Tax & Regulate Cannabis

I have just enough faith in our citizens here on the mossy side of the Cascades, (and in a significant number within the Columbia Basin), that Washington will continue to be a reasonably progressive, socially-responsible populace.  We continue to support Senator Murray and Senator Cantwell, and reject regressive, mega-business robber barons for Governor, (thank God).  Common sense really should be relatively commonplace.

Let's take the Cannabis Prohibition into the 21st Century, where we are living. This isn't the moralistic imperialism era of McCarthy, William R. Hearst, J. Edgar Hoover, and the closeted neo-Fascists anymore.

Vote, contact your representatives, voice your opinions. I honorably served in the Army for almost a decade before being forced out by service-connected injuries. Why can the State deny me effective medical relief due to antiquated, non-scientific, Reactionary, pseudo religious-political dogma? Because the people have not spoken in sufficient numbers in the voting process. 

Sorry, we do not all support

those Democrat politicians, nor do we trust them.  They're, without a doubt, no better than the Republicans at individual rights, and just as bad on prohibition.  Remember, it was Joe Biden (our current VP) who authored and pushed thru congress that act which created the ONDCP and the position of drug czar, along with the mandate of that office, and the person who holds that position, to blatantly lie to the faces of the American people whenever the idea of legalization crops up.  I have written both those senators, repeatedly, about the war on drug(user)s and when they have deigned to respond, their response has been total support of that war on the people.

non-Sensible Washington

Moonrider, you are correct that this is an attempt to derail Sensible Washington's stupidity of a law. You people don't have a prayer of passing a bill absent sensible restrictions. What the heck is with the age 18 limit? Don't elementary school children have a right to get high? This bill demonstrates the groups name to be an oxymoron. Why not add free pot at taxpayer expense as well?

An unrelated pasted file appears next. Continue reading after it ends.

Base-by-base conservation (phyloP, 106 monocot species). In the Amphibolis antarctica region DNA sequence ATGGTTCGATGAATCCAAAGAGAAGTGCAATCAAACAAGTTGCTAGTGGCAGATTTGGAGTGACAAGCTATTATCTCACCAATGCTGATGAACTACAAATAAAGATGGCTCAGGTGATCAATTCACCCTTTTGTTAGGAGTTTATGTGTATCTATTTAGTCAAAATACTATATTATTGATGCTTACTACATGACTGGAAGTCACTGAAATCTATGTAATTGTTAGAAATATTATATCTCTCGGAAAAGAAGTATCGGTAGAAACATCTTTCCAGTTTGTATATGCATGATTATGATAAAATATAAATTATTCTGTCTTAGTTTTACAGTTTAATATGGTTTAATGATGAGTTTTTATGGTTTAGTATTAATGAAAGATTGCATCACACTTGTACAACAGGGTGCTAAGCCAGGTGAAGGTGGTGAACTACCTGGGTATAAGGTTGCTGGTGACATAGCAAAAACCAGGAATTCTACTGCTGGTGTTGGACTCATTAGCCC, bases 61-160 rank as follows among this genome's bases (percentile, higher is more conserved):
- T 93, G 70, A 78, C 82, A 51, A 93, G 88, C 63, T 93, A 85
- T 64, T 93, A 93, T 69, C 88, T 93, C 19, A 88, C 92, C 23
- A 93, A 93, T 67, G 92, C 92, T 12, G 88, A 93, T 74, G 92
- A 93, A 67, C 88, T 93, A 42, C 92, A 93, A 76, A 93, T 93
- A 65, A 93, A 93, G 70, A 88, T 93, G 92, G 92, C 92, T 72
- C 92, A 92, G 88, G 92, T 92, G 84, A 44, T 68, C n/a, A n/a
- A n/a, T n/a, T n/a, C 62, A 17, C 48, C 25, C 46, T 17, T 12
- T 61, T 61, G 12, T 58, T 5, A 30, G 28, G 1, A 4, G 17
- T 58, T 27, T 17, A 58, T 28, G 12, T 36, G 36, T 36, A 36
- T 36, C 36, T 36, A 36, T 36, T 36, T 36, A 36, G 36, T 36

Well, Duncan,

The 18 age limit is due to the fact that any person considered enough of an adult to go to war, vote, sign a contract, get married sans parental permission, own property, hold any job (provided s/he is qualified), etc., should also be able to legally use intoxicants, especially the super safe ones like cannabis (as one example).  And no, elementary children do not have the right to get high, being as they have not matured to the point where they can give consent, or sign a contract, they do not have the experience or knowledge to decide for themselves, that is why they are still living with their parents.

I actually oppose taxation (and taxpayer funded welfare/warfare) except in cases where the tax functions as a user fee (as in gasoline taxes), so I would NEVER support free pot to users at taxpayer expense, but users should be free to grow it for themselves without regulation or taxation.  And users without green thumbs should be able to trade for it or outright buy it from those who DO have a green thumb without regulation or taxation. Medical users should not have to pay a tax on it, no other prescribed medication is taxed, nor should those who grow it for the providers, nor those providers/dispensaries.  But, if commercial farmers want to grow it for sale to recreational users, in stores, there they can regulate and tax to their heart's content, afaiac.

when will this be voted on???

when will this be voted on???

teen access

just saying, that thing about marijuana being more easily accessed than alcohol is completely true. i'm 16 and i could easily get weed any second of the day but alcohols much more difficult to acquire. 

I hope so cause i just gave

I hope so cause i just gave up trying to be a normal person to not finding a job like im a criminal becauss i smoked weed. Now im just gonna live for free on their tax dollars.